Beyond the structural fragility inherent to our political system, there is another source of fragility that I mentioned in the first talk that is also as old as our system of government. This source of fragility is based in the tense relationship between citizenship and democracy. As I stated in the first talk, this country was not founded as a democracy. 

“The architects of our political system,” I explained, “felt that the experiment in self-government, forming a government of the people, was . . . too precious to be left to the passions of full democracy. Their vision of the republic was one that was always teetering on the edge of corruption and collapse. Many—not all, but many—of the more powerful members of the founding cohort distrusted wage earners, sailors, the landless poor, to say nothing of women, indigenous peoples, and enslaved peoples of African descent.” 

Self rule was, at the time, intended to be a select club, one based on merit not birth—which we should recognize is a significant departure from the “old world,” but merit of course still tends to be a highly subjective term. Democratic governance is, of course, far easier when everyone looks the same, has the same beliefs and values, the same education, and the same interests.  

So here is what seems to be one of the most stubborn challenges in the history of American democracy, the belief that being white, wealthy, Protestant, and male gives you ownership over our system of governance, and it is an ownership that tends to be jealously guarded and is only shared more often through pressure from those on the outside rather than through the good will of those on the inside. I described this conflict in the original talk as the stubborn and often subversive insistence of people demanding their humanity be recognized.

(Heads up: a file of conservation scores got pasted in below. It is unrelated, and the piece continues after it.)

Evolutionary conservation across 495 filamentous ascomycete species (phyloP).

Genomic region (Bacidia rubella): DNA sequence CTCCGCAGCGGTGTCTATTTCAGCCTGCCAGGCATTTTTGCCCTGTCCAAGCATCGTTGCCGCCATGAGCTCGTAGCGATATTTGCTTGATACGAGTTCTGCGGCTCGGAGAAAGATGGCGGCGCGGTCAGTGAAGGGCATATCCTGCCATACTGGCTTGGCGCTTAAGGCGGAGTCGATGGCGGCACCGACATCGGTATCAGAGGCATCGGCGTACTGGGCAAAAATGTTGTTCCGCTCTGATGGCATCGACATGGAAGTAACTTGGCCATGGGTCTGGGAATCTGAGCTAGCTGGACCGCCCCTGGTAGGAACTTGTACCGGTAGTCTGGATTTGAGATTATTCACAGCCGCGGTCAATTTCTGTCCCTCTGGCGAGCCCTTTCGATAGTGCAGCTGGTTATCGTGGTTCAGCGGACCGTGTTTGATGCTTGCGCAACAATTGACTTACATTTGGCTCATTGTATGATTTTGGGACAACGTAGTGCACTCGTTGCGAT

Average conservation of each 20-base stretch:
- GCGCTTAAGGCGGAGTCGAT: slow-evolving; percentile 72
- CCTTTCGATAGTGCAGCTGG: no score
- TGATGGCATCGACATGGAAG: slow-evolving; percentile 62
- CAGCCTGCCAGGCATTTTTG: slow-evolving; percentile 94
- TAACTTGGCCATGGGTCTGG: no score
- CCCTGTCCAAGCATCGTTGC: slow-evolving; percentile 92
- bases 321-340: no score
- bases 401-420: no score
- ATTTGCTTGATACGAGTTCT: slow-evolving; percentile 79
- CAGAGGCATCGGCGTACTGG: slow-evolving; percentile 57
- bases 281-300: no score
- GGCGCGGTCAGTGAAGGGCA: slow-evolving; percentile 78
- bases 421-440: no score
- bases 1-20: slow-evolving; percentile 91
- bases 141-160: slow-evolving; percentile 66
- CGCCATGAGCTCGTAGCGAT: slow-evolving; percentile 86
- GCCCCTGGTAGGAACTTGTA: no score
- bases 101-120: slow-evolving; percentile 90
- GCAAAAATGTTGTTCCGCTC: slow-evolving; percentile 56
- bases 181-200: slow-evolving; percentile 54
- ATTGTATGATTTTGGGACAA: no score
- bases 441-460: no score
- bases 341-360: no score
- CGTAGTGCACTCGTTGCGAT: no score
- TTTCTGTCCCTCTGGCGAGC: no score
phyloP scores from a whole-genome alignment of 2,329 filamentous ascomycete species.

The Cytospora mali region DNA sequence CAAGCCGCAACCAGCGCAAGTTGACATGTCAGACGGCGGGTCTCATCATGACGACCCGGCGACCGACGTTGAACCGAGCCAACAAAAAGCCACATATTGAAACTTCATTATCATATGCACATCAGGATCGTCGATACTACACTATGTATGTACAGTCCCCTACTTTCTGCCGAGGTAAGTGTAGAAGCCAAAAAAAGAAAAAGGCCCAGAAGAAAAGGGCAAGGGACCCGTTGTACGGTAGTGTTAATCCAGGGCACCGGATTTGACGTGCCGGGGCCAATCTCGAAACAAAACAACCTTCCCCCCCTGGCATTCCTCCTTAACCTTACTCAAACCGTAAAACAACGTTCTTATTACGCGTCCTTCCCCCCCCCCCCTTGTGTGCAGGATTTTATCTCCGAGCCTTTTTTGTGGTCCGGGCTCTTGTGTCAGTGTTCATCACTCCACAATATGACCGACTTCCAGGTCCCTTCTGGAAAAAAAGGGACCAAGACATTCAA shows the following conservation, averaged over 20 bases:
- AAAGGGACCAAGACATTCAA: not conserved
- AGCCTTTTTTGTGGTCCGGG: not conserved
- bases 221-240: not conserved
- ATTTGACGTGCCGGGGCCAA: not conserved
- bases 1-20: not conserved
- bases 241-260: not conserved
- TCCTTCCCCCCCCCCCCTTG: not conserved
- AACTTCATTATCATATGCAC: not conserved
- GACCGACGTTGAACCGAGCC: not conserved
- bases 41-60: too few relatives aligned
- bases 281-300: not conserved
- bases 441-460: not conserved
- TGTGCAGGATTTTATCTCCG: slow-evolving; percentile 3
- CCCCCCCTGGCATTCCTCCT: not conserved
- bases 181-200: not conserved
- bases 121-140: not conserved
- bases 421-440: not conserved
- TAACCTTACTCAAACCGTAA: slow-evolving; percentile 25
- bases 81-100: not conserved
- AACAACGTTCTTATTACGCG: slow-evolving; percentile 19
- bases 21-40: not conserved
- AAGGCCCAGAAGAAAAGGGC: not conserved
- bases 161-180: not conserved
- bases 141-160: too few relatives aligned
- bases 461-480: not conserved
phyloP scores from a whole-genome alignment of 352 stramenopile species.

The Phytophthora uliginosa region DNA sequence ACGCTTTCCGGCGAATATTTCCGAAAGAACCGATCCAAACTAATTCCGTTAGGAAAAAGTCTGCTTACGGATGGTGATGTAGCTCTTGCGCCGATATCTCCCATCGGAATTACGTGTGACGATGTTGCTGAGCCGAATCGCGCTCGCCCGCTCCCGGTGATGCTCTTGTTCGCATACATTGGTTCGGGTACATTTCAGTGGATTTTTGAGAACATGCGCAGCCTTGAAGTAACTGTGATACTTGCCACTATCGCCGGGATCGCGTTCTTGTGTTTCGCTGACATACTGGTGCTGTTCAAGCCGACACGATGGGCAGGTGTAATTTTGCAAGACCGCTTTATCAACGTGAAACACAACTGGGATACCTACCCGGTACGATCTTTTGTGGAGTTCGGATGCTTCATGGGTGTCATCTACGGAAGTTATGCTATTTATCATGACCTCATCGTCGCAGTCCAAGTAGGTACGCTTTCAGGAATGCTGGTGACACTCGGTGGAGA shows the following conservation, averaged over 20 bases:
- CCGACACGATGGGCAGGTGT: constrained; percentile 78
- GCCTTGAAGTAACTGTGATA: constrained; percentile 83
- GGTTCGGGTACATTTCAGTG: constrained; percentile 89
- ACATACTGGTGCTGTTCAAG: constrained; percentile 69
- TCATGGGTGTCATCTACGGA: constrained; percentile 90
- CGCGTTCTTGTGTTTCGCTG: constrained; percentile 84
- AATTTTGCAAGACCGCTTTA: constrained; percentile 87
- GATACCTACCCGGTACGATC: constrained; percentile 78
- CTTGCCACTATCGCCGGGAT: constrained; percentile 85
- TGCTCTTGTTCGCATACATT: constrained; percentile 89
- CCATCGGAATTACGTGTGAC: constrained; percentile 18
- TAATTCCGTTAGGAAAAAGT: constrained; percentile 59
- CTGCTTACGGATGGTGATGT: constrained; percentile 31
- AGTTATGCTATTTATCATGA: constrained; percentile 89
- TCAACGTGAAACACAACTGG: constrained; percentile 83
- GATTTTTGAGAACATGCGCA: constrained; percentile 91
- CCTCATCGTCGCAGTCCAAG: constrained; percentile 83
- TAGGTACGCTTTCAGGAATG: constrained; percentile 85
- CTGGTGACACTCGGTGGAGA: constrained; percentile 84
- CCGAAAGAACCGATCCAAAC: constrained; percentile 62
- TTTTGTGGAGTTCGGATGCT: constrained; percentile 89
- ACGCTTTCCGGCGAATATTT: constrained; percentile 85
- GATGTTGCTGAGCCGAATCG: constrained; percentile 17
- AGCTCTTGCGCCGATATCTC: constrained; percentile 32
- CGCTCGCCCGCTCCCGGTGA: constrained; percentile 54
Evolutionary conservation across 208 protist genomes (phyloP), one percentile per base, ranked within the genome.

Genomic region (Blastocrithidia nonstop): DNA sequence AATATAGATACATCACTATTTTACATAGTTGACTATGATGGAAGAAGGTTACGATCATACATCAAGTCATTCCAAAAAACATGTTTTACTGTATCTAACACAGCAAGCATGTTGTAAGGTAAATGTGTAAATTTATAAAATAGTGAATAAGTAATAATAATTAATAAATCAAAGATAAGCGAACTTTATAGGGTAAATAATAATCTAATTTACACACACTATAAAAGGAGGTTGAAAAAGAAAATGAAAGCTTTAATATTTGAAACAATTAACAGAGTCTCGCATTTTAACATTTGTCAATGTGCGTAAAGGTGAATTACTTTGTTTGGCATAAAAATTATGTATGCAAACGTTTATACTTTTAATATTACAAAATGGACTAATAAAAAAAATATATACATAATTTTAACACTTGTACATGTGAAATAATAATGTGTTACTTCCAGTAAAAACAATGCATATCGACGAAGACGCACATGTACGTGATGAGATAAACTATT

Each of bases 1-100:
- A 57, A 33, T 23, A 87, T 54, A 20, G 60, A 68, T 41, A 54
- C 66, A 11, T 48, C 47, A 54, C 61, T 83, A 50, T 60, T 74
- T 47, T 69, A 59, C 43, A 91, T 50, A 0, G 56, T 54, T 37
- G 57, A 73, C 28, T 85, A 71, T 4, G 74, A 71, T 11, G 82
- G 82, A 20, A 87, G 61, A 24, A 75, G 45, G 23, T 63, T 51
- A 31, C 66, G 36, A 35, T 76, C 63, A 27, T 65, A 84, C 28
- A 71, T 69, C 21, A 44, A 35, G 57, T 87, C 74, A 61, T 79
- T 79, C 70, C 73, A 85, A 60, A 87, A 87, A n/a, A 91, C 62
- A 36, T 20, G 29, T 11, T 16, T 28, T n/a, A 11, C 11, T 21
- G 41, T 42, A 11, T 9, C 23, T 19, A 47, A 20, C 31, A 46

I was uncomfortable and disgusted with the reality I was confronted with yesterday. I wish I was surprised, and I feel angry that this was a predictable conclusion that has seemed to be looming like a knife dangling over our heads these past four years. Even with the predictability of this violence, I am glad that it still felt uncomfortable. I relish and am grateful for the discomfort. I hope you all had a similar reaction, not because I want you to feel badly, but because that discomfort is a recognition that this is wrong, that rioters can’t change elections just because they don’t agree with the results. It is discomforting to see the discrepancies in the police response to Black Lives Matter protests and the capitol riot. It is discomforting to see this insistence on an ownership over our system of government that is based in white ethno-nationalism displayed in so nakedly, that the people participating in the riots, and perhaps even more, the people enabling and encouraging these actions prioritize their sense of ownership over their commitment to democratic principles.